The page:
Here are some tips that instructors can use to provide clear, well-organized courses:
  • State Course Objectives.The first thing you should do on your course page is state the objectives. What will the student gain by taking your course? How will it enrich their lives?
  • Stick to one concept per lesson. Don’t try to cover too much in a single lecture. Keep it simple, stick to one specific concept and address 3-5 topics about that concept.
  • Address one skill per lesson. Give students a chance to make progress with every lesson. A section should contain about 3-5 topics and focus on helping students acquire one new relevant skill that pertains to the course objectives.
  • Make sure your sections cover all of your stated course objectives. While each lesson should help students acquire one new skill, all the lessons together should add up to deliver on all the skills your course promises to address. So make sure your content adds up to course’s stated goals.
  • Include a summary in each lecture. Start or end each lecture with a summary of what students should learn from that lecture.
  • Always address your target student. Make sure your course content is designed with a target student in mind and that you address that student directly.
  • Avoid tangents. Avoid talking about things that aren’t relevant to the topic of the lecture.
  • Explain all terms. When you talk about a new term, define that term.
  • Don’t make the course too long. An hour or two is sufficient and makes the student feel like they have accomplished something by completing your course. 
  • Keep lessons modular. Each section should be devoted to a particular skill.
Create  an introductory lecture that answers the following questions for students:
  1. Who is this course for?
  2. What am I going to learn?
  3. Why are you the right instructor to learn from? What credentials do you bring to the table
  4. Why this course is going to be interesting and/or fun?


Instructor Delivery
  • Speak clearly. Students shouldn’t have to struggle to understand an instructor. Speak clearly with careful and accurate pronunciation.
  • Show genuine interest in the topic. Don’t be afraid to show your passion for the topic! Students can see right through a fake facade.
  • Be enthusiastic and help people learn the topic. Let your students know you want to help them learn. Identify their concerns and address them.
  • Edit out all verbal mistakes. Keep your videos clean and free of mistakes. These can be small “ummms”, “ahhhs”, or anything that distracts from the lecture. I’m really good at ummms and so’s, These can also be large blowing your nose, dropping a prop, leaving the frame. These are extremely distracting and incredibly unprofessional. Use good video software so that you can easily edit these. Also record several takes so that you can choose the best one that is as clear and concise as possible.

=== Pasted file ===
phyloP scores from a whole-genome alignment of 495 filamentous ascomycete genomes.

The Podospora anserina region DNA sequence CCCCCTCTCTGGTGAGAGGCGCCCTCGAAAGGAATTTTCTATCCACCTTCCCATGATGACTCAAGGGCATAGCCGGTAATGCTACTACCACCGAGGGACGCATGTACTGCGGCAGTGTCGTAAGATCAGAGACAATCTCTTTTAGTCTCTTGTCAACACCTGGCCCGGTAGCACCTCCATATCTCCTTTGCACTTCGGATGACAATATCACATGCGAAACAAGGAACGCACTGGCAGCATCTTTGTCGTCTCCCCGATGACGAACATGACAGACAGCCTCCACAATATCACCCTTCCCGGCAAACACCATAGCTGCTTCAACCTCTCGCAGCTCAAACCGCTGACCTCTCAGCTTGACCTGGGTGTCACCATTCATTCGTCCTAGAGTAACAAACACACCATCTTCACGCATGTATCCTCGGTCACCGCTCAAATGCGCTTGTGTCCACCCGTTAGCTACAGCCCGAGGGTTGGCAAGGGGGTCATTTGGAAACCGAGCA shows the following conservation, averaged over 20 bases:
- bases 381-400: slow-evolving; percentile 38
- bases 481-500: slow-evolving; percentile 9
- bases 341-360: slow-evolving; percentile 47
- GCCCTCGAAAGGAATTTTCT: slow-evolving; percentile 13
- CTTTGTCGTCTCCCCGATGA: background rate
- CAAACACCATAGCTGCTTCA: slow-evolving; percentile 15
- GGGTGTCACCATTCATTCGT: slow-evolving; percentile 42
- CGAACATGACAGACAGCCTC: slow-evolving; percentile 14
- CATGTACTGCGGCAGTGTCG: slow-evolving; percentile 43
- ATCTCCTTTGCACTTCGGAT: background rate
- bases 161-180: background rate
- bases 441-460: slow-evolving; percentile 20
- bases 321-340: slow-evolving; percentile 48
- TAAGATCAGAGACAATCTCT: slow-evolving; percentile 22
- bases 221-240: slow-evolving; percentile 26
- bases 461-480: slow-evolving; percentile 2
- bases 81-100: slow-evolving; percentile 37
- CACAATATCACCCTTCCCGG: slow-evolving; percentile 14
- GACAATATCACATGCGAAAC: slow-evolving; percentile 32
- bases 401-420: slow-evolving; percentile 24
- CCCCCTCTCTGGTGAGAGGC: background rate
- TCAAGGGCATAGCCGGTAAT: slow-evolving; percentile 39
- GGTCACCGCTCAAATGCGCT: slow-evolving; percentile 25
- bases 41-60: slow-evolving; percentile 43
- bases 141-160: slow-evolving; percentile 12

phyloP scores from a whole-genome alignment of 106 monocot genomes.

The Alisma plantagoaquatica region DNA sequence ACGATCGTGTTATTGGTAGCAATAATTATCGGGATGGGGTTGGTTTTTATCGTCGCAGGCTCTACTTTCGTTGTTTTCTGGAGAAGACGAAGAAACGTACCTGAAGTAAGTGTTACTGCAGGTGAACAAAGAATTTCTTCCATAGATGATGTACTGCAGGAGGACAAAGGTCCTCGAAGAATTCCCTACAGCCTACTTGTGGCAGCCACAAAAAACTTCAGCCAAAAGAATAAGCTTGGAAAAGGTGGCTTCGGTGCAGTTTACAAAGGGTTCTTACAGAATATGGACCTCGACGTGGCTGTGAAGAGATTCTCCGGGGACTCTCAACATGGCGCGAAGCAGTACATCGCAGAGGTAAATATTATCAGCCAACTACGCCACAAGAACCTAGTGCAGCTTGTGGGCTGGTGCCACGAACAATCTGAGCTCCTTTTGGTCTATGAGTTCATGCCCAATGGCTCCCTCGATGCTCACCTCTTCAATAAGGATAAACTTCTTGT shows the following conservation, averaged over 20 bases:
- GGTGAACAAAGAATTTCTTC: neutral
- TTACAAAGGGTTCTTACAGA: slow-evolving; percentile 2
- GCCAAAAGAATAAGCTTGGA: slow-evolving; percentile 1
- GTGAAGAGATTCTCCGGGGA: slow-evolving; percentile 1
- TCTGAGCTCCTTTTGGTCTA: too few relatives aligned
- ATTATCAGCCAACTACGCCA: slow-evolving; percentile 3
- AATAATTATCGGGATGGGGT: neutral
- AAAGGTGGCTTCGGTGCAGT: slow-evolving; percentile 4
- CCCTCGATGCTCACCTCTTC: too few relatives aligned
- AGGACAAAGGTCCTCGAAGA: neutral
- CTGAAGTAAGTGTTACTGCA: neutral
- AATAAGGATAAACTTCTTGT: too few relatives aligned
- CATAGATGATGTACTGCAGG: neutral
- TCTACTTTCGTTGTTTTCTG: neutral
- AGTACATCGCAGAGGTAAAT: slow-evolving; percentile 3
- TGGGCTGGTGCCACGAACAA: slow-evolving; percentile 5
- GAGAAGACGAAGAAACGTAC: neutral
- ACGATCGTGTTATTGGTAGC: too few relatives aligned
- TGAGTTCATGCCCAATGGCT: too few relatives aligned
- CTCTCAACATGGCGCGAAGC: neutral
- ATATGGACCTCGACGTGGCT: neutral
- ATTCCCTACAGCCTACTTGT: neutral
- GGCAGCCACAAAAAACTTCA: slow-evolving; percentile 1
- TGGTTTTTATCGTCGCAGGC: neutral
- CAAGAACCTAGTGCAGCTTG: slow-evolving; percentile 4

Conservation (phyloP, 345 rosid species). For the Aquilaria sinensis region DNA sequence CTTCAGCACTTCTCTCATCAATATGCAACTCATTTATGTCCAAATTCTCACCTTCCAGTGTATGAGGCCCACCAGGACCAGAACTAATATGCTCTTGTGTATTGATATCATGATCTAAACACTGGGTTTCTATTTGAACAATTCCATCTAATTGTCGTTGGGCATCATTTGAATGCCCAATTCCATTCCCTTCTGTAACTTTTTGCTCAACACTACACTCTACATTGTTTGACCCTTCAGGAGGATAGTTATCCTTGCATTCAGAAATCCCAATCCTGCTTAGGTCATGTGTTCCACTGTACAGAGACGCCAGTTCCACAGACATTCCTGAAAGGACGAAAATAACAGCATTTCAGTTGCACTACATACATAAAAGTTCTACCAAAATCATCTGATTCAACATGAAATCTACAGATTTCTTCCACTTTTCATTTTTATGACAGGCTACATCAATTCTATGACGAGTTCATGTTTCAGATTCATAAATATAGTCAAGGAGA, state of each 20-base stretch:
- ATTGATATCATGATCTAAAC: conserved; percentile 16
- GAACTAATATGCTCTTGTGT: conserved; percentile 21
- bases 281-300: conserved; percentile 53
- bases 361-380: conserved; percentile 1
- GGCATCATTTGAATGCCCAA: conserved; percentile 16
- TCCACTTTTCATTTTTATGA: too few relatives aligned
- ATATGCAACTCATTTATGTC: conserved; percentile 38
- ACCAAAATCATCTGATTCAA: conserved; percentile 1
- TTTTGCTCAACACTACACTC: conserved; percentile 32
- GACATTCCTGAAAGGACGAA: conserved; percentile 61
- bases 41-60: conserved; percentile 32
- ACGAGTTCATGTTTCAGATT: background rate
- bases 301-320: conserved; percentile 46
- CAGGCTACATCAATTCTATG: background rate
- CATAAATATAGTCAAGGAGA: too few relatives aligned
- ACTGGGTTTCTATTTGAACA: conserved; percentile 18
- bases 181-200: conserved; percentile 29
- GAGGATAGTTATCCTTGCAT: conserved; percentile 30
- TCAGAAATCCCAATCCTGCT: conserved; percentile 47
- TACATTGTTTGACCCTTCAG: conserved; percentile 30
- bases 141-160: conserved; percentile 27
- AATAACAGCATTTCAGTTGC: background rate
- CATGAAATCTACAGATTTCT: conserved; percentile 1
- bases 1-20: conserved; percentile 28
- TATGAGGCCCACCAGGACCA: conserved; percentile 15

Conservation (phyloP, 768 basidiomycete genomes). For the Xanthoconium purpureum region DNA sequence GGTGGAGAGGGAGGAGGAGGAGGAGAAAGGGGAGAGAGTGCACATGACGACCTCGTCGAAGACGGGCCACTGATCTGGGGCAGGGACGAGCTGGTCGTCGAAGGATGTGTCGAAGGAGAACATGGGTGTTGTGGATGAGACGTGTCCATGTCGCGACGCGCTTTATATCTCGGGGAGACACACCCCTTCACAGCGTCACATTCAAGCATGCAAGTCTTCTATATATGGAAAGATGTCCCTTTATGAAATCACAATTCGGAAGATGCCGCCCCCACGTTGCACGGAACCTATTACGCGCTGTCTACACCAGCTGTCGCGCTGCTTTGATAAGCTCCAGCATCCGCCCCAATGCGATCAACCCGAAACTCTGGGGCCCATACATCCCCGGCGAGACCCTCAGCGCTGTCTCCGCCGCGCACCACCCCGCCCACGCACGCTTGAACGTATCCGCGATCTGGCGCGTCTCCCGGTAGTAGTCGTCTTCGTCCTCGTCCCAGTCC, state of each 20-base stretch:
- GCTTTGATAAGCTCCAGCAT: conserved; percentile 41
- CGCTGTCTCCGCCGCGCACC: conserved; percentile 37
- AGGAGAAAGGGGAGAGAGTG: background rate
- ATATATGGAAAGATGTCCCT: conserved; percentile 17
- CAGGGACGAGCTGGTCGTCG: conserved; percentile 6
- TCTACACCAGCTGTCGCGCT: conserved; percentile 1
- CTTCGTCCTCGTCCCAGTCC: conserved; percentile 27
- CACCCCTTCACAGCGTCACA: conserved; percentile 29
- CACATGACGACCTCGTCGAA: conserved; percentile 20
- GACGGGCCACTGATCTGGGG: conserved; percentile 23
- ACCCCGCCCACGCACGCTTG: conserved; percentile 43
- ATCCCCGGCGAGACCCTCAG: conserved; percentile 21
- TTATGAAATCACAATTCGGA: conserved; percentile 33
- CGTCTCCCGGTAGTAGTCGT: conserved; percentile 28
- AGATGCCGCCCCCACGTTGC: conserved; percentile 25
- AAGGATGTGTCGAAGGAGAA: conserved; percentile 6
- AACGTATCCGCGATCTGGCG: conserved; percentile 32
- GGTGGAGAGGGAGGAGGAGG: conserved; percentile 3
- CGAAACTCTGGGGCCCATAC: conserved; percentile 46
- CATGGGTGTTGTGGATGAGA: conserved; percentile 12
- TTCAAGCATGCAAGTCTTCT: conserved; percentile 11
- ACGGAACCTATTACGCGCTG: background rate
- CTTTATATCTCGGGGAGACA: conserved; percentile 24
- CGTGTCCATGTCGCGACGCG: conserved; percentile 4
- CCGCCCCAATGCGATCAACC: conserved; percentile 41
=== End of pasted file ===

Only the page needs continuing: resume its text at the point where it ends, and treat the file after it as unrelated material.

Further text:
• Consider closed captioning. This is totally optional, but it is something to consider to make your content more easy to access.
  • Answer questions in the discussion forums. Take time to answer student questions in the forums or through email. Students are more satisfied with one on one interaction and help so that they can be successful.
Practical Exercises
  • Include an exercise or activity per topic. For each lesson of your course, include one learning activity (quiz, exercise, project, and/or discussion prompt) that helps a student apply their knowledge.
  • Describe how the activity is relevant. Describe how each activity is related to the course objective and what students should learn from completing it.
  • How is the activity to relevant to the course goals. Students have goals and want to know that an activity is going to help them achieve those goals. Describe how each activity they complete will get them closer to their goals.
  • Provide resources for each activity. Providing all needed resources for students to easily start and complete each exercise gives them the tools they need to reach their goals. With Guitar courses, this could be a play along video, downloadably exercises, or what ever helps them learn guitar.
Audio and Video
  • Audio in each lecture is normalized and consistent. Large differences in volume or inconsistency in the audio recordings across lectures makes for a poor student experience. Avoid this by making sure you have a constant amount of gain to you audios that you bring the amplitude to a target level or the norm. 
  • Video in each lecture is HD. Record everything in 720p or greater resolution.
  • Video is neither too bright, nor too dark. Get the lighting just. Use photographic lights as they have the proper balance. Fluorescent lights generate a yellow Hugh and do not work for photography of any kind.
  • Make all text legible on multiple devices. If a student uses mobile devices make sure they see the text and images in your lectures clearly on their device.